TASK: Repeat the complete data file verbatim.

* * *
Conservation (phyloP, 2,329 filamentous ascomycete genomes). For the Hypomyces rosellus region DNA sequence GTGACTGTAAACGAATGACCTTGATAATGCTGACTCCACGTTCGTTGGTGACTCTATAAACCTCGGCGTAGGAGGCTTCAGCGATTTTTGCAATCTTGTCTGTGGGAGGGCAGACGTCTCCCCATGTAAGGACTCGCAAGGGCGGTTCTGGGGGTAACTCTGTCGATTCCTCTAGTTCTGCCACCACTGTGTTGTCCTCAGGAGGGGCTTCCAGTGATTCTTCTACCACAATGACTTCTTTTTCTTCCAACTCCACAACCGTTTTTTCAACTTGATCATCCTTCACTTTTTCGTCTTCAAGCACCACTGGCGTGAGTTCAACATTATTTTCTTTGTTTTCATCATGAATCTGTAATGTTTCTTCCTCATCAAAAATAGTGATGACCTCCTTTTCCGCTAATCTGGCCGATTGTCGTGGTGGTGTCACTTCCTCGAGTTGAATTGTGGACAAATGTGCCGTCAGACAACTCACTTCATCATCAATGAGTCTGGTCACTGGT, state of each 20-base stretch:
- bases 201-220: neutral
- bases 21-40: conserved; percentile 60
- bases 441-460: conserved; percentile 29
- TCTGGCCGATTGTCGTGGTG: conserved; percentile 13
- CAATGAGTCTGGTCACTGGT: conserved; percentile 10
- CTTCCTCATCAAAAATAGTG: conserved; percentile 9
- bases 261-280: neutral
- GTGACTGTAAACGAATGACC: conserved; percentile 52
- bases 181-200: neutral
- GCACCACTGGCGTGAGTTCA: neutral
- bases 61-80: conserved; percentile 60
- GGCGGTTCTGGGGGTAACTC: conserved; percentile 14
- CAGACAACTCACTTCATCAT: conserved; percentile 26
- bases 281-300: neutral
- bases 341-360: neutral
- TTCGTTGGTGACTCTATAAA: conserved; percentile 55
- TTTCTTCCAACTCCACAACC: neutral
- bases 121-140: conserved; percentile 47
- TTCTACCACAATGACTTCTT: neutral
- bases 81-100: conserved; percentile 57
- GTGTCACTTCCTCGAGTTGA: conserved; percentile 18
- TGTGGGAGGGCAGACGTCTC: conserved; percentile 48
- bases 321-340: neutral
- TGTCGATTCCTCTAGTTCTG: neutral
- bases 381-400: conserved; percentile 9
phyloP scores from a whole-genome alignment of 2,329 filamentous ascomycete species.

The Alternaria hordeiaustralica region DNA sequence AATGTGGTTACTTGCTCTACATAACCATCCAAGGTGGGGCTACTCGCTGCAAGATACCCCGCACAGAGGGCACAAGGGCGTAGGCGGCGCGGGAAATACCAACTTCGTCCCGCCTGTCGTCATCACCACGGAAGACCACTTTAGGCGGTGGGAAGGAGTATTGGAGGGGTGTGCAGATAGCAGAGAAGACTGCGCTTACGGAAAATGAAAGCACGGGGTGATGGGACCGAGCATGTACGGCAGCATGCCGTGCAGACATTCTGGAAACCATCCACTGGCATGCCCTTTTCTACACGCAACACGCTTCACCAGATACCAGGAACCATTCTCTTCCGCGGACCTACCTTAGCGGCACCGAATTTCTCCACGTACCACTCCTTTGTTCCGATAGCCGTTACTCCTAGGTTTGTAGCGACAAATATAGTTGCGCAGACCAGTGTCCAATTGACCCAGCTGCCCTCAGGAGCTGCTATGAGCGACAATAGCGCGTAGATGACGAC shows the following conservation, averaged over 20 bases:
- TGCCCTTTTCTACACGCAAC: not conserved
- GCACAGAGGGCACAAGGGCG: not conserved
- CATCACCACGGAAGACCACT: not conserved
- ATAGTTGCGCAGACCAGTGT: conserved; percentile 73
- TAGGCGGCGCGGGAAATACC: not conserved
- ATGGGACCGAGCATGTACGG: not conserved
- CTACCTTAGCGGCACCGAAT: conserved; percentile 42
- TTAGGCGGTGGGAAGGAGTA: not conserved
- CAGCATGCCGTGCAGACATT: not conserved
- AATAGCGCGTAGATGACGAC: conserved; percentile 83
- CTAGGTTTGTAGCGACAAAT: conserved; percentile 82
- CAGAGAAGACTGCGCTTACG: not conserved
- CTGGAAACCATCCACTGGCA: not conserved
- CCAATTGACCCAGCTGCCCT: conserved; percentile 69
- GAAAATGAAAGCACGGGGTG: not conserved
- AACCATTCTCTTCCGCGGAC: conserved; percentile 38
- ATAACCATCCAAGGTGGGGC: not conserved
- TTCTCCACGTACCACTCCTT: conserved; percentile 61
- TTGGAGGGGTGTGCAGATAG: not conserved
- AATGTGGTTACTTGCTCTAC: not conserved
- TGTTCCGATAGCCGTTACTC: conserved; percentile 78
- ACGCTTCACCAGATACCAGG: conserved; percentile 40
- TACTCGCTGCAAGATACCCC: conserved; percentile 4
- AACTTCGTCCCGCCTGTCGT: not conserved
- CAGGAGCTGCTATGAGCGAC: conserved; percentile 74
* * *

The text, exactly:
Conservation (phyloP, 2,329 filamentous ascomycete genomes). For the Hypomyces rosellus region DNA sequence GTGACTGTAAACGAATGACCTTGATAATGCTGACTCCACGTTCGTTGGTGACTCTATAAACCTCGGCGTAGGAGGCTTCAGCGATTTTTGCAATCTTGTCTGTGGGAGGGCAGACGTCTCCCCATGTAAGGACTCGCAAGGGCGGTTCTGGGGGTAACTCTGTCGATTCCTCTAGTTCTGCCACCACTGTGTTGTCCTCAGGAGGGGCTTCCAGTGATTCTTCTACCACAATGACTTCTTTTTCTTCCAACTCCACAACCGTTTTTTCAACTTGATCATCCTTCACTTTTTCGTCTTCAAGCACCACTGGCGTGAGTTCAACATTATTTTCTTTGTTTTCATCATGAATCTGTAATGTTTCTTCCTCATCAAAAATAGTGATGACCTCCTTTTCCGCTAATCTGGCCGATTGTCGTGGTGGTGTCACTTCCTCGAGTTGAATTGTGGACAAATGTGCCGTCAGACAACTCACTTCATCATCAATGAGTCTGGTCACTGGT, state of each 20-base stretch:
- bases 201-220: neutral
- bases 21-40: conserved; percentile 60
- bases 441-460: conserved; percentile 29
- TCTGGCCGATTGTCGTGGTG: conserved; percentile 13
- CAATGAGTCTGGTCACTGGT: conserved; percentile 10
- CTTCCTCATCAAAAATAGTG: conserved; percentile 9
- bases 261-280: neutral
- GTGACTGTAAACGAATGACC: conserved; percentile 52
- bases 181-200: neutral
- GCACCACTGGCGTGAGTTCA: neutral
- bases 61-80: conserved; percentile 60
- GGCGGTTCTGGGGGTAACTC: conserved; percentile 14
- CAGACAACTCACTTCATCAT: conserved; percentile 26
- bases 281-300: neutral
- bases 341-360: neutral
- TTCGTTGGTGACTCTATAAA: conserved; percentile 55
- TTTCTTCCAACTCCACAACC: neutral
- bases 121-140: conserved; percentile 47
- TTCTACCACAATGACTTCTT: neutral
- bases 81-100: conserved; percentile 57
- GTGTCACTTCCTCGAGTTGA: conserved; percentile 18
- TGTGGGAGGGCAGACGTCTC: conserved; percentile 48
- bases 321-340: neutral
- TGTCGATTCCTCTAGTTCTG: neutral
- bases 381-400: conserved; percentile 9
phyloP scores from a whole-genome alignment of 2,329 filamentous ascomycete species.

The Alternaria hordeiaustralica region DNA sequence AATGTGGTTACTTGCTCTACATAACCATCCAAGGTGGGGCTACTCGCTGCAAGATACCCCGCACAGAGGGCACAAGGGCGTAGGCGGCGCGGGAAATACCAACTTCGTCCCGCCTGTCGTCATCACCACGGAAGACCACTTTAGGCGGTGGGAAGGAGTATTGGAGGGGTGTGCAGATAGCAGAGAAGACTGCGCTTACGGAAAATGAAAGCACGGGGTGATGGGACCGAGCATGTACGGCAGCATGCCGTGCAGACATTCTGGAAACCATCCACTGGCATGCCCTTTTCTACACGCAACACGCTTCACCAGATACCAGGAACCATTCTCTTCCGCGGACCTACCTTAGCGGCACCGAATTTCTCCACGTACCACTCCTTTGTTCCGATAGCCGTTACTCCTAGGTTTGTAGCGACAAATATAGTTGCGCAGACCAGTGTCCAATTGACCCAGCTGCCCTCAGGAGCTGCTATGAGCGACAATAGCGCGTAGATGACGAC shows the following conservation, averaged over 20 bases:
- TGCCCTTTTCTACACGCAAC: not conserved
- GCACAGAGGGCACAAGGGCG: not conserved
- CATCACCACGGAAGACCACT: not conserved
- ATAGTTGCGCAGACCAGTGT: conserved; percentile 73
- TAGGCGGCGCGGGAAATACC: not conserved
- ATGGGACCGAGCATGTACGG: not conserved
- CTACCTTAGCGGCACCGAAT: conserved; percentile 42
- TTAGGCGGTGGGAAGGAGTA: not conserved
- CAGCATGCCGTGCAGACATT: not conserved
- AATAGCGCGTAGATGACGAC: conserved; percentile 83
- CTAGGTTTGTAGCGACAAAT: conserved; percentile 82
- CAGAGAAGACTGCGCTTACG: not conserved
- CTGGAAACCATCCACTGGCA: not conserved
- CCAATTGACCCAGCTGCCCT: conserved; percentile 69
- GAAAATGAAAGCACGGGGTG: not conserved
- AACCATTCTCTTCCGCGGAC: conserved; percentile 38
- ATAACCATCCAAGGTGGGGC: not conserved
- TTCTCCACGTACCACTCCTT: conserved; percentile 61
- TTGGAGGGGTGTGCAGATAG: not conserved
- AATGTGGTTACTTGCTCTAC: not conserved
- TGTTCCGATAGCCGTTACTC: conserved; percentile 78
- ACGCTTCACCAGATACCAGG: conserved; percentile 40
- TACTCGCTGCAAGATACCCC: conserved; percentile 4
- AACTTCGTCCCGCCTGTCGT: not conserved
- CAGGAGCTGCTATGAGCGAC: conserved; percentile 74